This opinion piece first appeared in The Conversation on 8 December 2011.
Summer is the season for all kinds of lovely outdoor activities, not the least of which is a spate of music festivals, which kicks off tomorrow with Victoria’s Meredith Music Festival. But there’s a dark side to such events and you have to take care to avoid getting ill and missing out on watching your favourite bands.
One of the great unknowns of outdoor music festivals (and life in general, really) is what the weather will be like. Summer is great for enjoying music outdoors but the best intentions of organisers can be easily overcome by sudden storms.
The result? Think rain, dirt, and then mud, applied with alcohol, public urination and belligerent stuffing of the face. All these rather common festival activities pose a threat to your health.
And a considerable proportion of the risks they generate can be attributed to behaviour in the general admission or standing room only areas facing the stages or “mosh pits” in front of your favourite line up. The front of the stage is where there’s the most crowd pressure and the greatest intensity – and this can result in crowd crushes.
But there are many more public health concerns associated with outdoor music festivals including food- and water-borne illnesses, sunburn and access to clean toilets.
Effective waste management is a particularly important issue, especially the disposal of the vast amounts of rubbish generated by festival goers. Although bins are scattered generously throughout most venues, when people are partying, their rubbish tends to end up in the mud, on gum boots or generally floating around.
This creates the perfect breeding ground for an outbreak of gastroenteritis and similar illnesses. And it’s for reasons such as these that environmental health practitioners, such as myself, invest considerable time and energy supporting event organisers to improve the public health standards at these events.
What organisers can do
I regularly attend these germ-spreading frenzies — or festivals — including the one at Glastonbury in the United Kingdom. Glastonbury attracts over 170,000 people every year, with the majority of attendees camping at the festival, and dwarfs the (approximately) 12,000 who attend Meredith.
But Glastonbury provides an insight into what can go wrong with music festivals in terms of public health. Over the ten years that I’ve been involved with maintaining that festival site, I’ve seen significant improvements in health standards but there’s still a margin for error. As much as we can tighten up waste management, for instance, we cannot predict how each individual attendee will treat the grounds.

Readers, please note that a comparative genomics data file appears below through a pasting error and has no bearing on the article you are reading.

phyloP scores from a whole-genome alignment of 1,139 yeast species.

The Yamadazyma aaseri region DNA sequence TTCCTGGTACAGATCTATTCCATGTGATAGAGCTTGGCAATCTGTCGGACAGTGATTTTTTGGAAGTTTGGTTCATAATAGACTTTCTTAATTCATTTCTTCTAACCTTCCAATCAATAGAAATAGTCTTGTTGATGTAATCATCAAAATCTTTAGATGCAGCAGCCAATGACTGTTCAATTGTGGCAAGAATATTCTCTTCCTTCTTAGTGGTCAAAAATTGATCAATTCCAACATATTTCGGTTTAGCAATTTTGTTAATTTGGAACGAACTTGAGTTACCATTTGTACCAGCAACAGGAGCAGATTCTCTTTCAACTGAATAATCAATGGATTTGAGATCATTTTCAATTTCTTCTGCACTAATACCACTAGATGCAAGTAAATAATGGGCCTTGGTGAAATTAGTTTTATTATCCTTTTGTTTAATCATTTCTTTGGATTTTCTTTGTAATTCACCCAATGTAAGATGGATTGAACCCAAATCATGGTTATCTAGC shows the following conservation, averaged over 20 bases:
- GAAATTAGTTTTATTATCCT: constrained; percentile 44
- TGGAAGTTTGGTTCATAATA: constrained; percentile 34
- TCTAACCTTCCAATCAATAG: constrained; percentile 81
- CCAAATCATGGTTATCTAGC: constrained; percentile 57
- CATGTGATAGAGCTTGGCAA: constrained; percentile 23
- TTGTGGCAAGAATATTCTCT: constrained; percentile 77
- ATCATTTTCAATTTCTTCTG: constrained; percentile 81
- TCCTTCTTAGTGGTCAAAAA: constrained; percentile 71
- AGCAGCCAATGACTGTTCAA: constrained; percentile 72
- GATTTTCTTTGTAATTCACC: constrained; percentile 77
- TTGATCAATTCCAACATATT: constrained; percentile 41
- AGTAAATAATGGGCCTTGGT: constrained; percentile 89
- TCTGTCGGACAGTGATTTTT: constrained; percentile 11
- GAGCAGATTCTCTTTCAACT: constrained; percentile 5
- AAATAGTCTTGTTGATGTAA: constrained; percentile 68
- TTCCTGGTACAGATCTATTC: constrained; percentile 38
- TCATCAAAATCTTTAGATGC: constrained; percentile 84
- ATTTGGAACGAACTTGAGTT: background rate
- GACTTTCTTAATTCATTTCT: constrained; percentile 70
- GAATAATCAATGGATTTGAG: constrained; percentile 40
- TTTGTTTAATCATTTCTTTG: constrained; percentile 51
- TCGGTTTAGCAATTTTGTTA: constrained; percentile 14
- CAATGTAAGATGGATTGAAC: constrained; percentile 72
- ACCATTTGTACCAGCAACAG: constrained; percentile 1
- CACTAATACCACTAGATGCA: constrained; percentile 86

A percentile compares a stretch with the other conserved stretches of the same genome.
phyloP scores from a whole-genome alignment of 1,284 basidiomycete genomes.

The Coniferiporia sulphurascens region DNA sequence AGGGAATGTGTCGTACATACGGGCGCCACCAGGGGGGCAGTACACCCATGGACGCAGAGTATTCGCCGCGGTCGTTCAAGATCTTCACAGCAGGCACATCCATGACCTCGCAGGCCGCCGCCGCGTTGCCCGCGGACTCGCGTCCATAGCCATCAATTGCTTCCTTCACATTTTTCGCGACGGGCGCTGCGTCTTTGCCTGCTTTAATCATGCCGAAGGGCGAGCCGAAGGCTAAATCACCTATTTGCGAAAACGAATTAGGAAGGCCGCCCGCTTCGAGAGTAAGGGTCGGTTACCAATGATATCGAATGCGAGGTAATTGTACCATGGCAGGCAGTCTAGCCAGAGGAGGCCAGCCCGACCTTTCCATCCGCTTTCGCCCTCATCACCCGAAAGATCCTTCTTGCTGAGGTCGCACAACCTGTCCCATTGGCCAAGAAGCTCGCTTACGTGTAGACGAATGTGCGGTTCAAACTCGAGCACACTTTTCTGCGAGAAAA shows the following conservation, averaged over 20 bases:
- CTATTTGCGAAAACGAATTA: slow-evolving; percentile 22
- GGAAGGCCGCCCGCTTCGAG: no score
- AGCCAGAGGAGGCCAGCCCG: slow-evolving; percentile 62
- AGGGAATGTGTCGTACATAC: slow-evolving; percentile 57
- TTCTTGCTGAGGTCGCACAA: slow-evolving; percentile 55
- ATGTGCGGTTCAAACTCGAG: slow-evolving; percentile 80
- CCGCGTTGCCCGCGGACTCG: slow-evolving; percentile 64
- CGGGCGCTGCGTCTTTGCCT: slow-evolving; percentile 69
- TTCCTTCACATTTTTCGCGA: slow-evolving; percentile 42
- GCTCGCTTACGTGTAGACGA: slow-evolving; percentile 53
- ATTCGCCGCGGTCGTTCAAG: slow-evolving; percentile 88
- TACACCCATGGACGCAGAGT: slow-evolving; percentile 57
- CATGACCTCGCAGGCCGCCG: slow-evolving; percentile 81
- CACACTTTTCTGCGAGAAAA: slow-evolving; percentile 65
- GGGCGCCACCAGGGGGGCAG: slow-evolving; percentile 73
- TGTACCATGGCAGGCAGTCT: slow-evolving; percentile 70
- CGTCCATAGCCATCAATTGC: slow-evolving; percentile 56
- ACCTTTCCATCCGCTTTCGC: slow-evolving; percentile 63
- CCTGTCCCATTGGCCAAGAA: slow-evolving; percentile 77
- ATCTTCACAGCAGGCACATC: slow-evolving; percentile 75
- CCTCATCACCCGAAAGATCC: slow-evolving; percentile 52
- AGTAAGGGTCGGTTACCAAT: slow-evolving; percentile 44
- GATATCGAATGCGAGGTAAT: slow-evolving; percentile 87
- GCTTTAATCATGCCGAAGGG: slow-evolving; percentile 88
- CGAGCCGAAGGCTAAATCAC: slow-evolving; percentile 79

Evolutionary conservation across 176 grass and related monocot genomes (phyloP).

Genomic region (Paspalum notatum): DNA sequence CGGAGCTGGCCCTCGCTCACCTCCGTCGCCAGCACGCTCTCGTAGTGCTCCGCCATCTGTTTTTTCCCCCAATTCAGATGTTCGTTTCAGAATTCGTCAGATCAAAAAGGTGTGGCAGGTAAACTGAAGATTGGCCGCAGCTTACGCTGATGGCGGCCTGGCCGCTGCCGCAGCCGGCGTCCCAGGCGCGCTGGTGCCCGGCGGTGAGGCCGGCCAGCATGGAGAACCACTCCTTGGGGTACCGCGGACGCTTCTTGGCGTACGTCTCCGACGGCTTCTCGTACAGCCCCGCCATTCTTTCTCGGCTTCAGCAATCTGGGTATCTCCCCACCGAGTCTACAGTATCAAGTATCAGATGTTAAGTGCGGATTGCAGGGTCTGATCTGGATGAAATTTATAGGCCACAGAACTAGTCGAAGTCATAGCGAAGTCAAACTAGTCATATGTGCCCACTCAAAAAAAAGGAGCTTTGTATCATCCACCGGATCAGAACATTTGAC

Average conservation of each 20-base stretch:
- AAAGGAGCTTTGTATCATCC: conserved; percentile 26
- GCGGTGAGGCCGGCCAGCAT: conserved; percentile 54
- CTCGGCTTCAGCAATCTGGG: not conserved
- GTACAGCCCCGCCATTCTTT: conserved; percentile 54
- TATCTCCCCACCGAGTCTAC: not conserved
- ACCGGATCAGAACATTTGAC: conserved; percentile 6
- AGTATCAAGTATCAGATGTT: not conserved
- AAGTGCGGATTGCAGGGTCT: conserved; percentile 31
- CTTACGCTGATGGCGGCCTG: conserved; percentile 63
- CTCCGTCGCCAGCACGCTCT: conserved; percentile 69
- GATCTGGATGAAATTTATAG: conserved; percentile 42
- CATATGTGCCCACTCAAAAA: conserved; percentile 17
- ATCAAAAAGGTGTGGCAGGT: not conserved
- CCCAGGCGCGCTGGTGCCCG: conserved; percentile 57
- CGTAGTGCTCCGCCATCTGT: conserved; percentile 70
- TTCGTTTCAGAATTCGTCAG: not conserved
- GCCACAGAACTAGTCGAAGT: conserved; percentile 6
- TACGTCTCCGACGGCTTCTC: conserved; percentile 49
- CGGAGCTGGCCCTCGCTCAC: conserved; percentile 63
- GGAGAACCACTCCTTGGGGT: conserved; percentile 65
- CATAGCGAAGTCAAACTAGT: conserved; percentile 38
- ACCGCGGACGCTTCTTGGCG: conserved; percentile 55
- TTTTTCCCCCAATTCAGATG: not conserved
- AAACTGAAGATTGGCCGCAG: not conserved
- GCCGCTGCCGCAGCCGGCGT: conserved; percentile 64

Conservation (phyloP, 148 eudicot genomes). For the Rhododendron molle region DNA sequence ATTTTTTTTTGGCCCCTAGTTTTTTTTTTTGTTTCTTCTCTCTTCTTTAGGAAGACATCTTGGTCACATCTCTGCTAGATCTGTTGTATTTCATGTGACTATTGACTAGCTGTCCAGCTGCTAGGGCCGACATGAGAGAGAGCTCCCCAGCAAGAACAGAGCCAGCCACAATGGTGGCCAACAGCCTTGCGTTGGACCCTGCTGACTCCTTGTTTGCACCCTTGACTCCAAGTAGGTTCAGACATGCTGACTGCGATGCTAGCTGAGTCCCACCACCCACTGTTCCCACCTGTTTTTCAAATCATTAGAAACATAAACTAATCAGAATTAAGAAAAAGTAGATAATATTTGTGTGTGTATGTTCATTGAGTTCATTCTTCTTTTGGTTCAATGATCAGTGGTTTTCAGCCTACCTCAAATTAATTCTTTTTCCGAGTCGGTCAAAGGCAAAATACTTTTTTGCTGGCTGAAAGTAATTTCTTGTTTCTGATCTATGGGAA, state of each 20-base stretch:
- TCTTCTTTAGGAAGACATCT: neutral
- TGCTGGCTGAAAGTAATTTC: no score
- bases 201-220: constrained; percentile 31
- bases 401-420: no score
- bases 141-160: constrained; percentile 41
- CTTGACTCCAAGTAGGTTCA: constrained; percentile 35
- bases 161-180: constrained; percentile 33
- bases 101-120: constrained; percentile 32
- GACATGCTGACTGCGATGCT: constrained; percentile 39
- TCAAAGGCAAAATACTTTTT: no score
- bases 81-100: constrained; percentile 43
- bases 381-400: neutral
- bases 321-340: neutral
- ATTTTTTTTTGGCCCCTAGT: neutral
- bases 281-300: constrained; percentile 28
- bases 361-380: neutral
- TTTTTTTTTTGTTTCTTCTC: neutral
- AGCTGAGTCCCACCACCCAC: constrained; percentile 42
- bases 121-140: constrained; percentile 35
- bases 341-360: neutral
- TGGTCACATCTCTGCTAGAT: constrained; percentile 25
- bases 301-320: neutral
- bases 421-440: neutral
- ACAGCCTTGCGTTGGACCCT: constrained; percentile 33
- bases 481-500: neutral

At the other end of the spectrum, most people at music festivals eat meals from temporary food establishments and drink water from a temporary water supply. The hygiene at temporary food premises – tent, caravan or other temporary structures that are used for the preparation and sale of food – is usually of a lower standard than what can be expected of a permanent establishment. So, it’s not unusual for people to get gastrointestinal diseases.
Environmental health practitioners enforce appropriate standards, including ensuring that food handlers have adequate skills and knowledge to carry their tasks effectively at such premises. They also ensure that food vendors provide rubbish bins and ensure they’re regularly collected to reduce unsightly accumulations, odours and stop them from attracting vermin.
Generally, festival organisers should ensure there’s an adequate number of toilets – reflecting the festival’s capacity – and suitable servicing, maintenance and cleaning. This should be done regularly with chlorinated water that’s regularly sampled and monitored.
What you can do
But organisers can only do so much and can’t be everywhere at once so it’s important for festival goers to take on a little responsibility. Staying mud free may be difficult — it always seems to rain at these things – but remember, mud is a popular place for bugs that cause infections.
Shower whenever possible, it’ll not only be a friendly gesture toward other festival goers, it’ll also help your hygiene.
Don’t eat any leftovers lying around your campsite unless they’ve been locked up in a refrigerator. You’re just asking for a sore stomach if you eat indiscriminately.
Apart from not swimming in any dams around festival sites, only drinking water that has been chlorinated and suitable for drinking and actually using rubbish bins, there’s one basic thing that you can do to look after your health: clean your hands with water and sanitiser or soap after going to the toilet and before eating food. Really. This is the single most important thing that festival goers can do to reduce the chance of contracting a stomach bug and missing out on the bands they’re at there for.
Outdoor music festivals provide great experiences and don’t need to include an upset stomach. Following these simple suggestions are a great start. There are many festivals over the summer so go out, enjoy yourselves and be environmental health safe.
Cameron Earl is a lecturer in Environmental Health at La Trobe University